Lucille Marquiss | Citizens Against Government Waste

Lucille Marquiss

A Dedicated CAGW Chairman's Circle Member


CAGW’s Chairman’s Circle is a group of concerned citizens, like Lucille Marquiss of Hagerstown, Maryland, who have made a special commitment to helping CAGW fight runaway deficit spending and bloated, big government.  Through pledges of monthly support, Lucille and other members of the Chairman’s Circle maximize CAGW’s effectiveness by minimizing fundraising costs.  Lucille chose to support CAGW through the Chairman’s Circle because she understands that her regular, consistent gifts provide a predictable income source upon which CAGW can depend, month after month, allowing the organization to launch some of its most far-reaching investigations into the worst examples of government waste. 

Born the eldest of six children in Appalachia in 1930, just as the Great Depression was tightening its grip on the nation, Lucille remembers her mother wearing a Mennonite cap and her father Earl lighting corncobs with kerosene to fuel the kitchen stove.  She recounts how her family lost their farm in Cerro Gordo, Illinois and her father began driving a truck to keep the family fed.  After being saved at a tent revival meeting, Earl joined the ministry and started traveling to Lovington, Illinois, where he served as the pastor of a local church.  Eventually, Lucille’s father decided to move the family to Hagerstown, where some of his relatives resided.  Lucille describes her family loading up their 1937 Pontiac with six children and all the canned goods they could carry to their new life.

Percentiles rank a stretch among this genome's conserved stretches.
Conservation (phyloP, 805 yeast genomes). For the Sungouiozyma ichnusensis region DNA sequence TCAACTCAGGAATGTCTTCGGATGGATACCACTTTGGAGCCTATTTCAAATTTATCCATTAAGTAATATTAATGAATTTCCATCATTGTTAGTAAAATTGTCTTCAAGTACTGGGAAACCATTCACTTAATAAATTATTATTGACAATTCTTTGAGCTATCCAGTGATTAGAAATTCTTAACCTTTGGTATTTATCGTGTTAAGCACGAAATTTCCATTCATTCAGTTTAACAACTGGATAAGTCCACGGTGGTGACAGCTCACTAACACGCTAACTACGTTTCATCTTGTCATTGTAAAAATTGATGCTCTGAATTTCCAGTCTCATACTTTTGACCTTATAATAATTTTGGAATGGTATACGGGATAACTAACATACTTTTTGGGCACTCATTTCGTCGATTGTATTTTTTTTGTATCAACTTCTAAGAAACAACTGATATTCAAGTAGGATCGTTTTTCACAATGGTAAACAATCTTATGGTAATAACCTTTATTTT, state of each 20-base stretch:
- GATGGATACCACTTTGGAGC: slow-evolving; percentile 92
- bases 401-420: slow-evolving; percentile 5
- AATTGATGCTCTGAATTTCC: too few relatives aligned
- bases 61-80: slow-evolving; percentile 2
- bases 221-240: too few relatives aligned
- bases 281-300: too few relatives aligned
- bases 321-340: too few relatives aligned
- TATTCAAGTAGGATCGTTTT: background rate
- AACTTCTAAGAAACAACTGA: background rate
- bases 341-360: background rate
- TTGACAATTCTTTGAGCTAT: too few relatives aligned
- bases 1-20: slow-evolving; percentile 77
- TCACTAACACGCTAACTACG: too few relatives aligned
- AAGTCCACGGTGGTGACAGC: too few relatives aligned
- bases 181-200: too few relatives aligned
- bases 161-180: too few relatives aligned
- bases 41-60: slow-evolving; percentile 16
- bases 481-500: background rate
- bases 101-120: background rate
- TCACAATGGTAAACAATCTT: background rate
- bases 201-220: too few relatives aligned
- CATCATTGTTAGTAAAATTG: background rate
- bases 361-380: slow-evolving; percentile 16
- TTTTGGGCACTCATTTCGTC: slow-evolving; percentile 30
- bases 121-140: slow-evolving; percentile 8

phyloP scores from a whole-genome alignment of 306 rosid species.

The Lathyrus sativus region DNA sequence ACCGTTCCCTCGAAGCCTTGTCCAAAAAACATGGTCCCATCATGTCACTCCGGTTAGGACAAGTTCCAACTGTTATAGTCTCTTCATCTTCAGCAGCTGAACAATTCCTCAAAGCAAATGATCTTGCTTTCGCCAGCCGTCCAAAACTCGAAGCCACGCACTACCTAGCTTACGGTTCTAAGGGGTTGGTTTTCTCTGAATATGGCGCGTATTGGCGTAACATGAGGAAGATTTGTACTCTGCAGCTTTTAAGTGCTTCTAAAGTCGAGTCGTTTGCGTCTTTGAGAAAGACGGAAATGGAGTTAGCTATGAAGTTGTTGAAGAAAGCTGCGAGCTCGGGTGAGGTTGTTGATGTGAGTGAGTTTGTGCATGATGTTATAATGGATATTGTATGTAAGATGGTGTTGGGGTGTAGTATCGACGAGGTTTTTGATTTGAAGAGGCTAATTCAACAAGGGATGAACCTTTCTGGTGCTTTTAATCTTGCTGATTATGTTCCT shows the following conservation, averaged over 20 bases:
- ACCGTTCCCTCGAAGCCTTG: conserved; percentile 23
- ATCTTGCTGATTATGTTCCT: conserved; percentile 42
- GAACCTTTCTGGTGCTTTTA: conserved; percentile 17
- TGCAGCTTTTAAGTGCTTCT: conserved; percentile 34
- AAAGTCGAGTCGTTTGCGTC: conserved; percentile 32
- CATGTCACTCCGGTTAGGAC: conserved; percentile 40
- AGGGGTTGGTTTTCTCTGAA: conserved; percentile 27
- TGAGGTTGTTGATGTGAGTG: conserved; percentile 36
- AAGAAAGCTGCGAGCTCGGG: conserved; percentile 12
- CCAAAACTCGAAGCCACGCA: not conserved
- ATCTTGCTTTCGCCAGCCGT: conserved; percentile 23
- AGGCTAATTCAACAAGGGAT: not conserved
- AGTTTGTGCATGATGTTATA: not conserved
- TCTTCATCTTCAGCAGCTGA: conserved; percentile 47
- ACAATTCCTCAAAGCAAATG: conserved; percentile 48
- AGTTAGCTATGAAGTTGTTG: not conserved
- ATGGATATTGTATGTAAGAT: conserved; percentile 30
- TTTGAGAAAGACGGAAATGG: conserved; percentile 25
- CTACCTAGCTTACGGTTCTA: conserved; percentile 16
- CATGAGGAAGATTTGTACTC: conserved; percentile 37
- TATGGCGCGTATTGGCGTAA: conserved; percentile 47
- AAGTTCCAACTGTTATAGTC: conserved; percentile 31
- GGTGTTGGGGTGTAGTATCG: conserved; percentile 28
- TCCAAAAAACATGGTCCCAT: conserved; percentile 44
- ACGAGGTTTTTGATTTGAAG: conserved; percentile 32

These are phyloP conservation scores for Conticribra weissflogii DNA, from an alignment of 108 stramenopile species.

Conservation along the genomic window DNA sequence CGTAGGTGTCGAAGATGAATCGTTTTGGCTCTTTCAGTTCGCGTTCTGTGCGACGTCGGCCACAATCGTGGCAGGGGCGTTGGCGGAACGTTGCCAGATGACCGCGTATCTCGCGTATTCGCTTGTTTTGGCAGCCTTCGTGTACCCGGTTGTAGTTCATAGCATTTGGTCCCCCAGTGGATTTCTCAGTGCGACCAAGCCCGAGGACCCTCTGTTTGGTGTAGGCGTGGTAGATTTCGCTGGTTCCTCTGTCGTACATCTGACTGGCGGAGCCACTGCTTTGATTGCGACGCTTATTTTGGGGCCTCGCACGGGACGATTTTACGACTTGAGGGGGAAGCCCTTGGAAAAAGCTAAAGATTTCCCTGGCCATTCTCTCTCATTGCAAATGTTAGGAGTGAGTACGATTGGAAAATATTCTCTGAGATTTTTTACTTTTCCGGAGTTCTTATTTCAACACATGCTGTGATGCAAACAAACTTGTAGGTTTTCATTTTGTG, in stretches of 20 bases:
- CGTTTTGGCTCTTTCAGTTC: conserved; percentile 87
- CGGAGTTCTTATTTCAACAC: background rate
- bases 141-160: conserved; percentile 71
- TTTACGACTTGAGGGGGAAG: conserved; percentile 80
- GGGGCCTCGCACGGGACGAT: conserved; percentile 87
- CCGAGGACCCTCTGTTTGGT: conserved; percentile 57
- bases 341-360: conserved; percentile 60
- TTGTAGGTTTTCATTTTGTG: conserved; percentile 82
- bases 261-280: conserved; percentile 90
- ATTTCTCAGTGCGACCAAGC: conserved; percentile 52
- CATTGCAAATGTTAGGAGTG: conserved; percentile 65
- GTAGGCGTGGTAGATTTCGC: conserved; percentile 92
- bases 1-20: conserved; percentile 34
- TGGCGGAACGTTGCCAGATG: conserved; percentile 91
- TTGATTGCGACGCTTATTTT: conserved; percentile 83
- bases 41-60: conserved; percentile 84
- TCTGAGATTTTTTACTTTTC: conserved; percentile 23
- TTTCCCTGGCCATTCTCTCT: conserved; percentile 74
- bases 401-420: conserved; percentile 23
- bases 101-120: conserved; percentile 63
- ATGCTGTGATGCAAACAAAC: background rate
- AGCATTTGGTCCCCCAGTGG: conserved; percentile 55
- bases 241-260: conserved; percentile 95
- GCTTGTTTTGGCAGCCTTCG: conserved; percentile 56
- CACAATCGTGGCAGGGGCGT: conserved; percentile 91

The family soon found that making ends meet during the Great Depression was no easier in Maryland’s western panhandle.  At his new congregation, Earl earned just $15.00 a week.  The canned goods Lucille’s mother brought with the family from Illinois kept them from going hungry some weeks when her father’s new parish couldn’t afford to pay him at all.  As a 7-year-old attending the second grade, Lucille recalls how “my daddy folded up newspapers and put them in the bottom of my shoes so my feet didn’t get wet in the sleet and the rain.  I just thought that was the way things were done, and it didn’t bother or worry me in the least.”  She adds that her father’s loving gesture was “worth a thousand pairs of shoes.”      

After graduating from high school in Hagerstown in 1948, Lucille began teaching first and second grade students at the parochial school in Earl’s parish.  She later earned a degree from Shepherd College in West Virginia and became the principal of the school, today known as Truth Christian Academy.

Lucille remembers her students beginning each day with Bible lessons and finishing each year with excellent test scores.  Yet, she admits making children who didn’t do their homework stay after school to complete it.  She attributes the bad behavior some students exhibited in her classroom primarily to a lack of proper guidance from their parents.  From her experience, Lucille asserts that children crave structure and that America’s public schools should instill more discipline.  She worries that America’s children today spend too much time talking on their cell phones, playing video games, and focusing on material possessions, to the detriment of their lessons and other intellectual pursuits. 

Lucille says that she supports CAGW because “government needs to spend tax money only on what’s necessary.”  She contends that runaway deficit spending “takes away our liberties,” and worries that “the current administration is creating a socialist state where we are all obligated to the government.” 

Issues of particular concern to Lucille include what she regards as a tremendous outlay of tax dollars on illegal immigrants.  She also bemoans the fact that our nation’s politicians have repeatedly robbed from the Social Security Trust Fund to paper over the federal deficit; pay for their special-interest, pet projects; and most recently, to finance the seemingly endless stream of federal bailouts.    
Lucille says of fiscal conservatives like herself, “We have so many opponents, so many challenges, and so much at stake.  I truly hope my Chairman’s Circle membership helps CAGW take steps to ensuring our nation’s financial future.  I’m motivated by love of my country, and I pray God enables us to reverse course, 180 degrees.”


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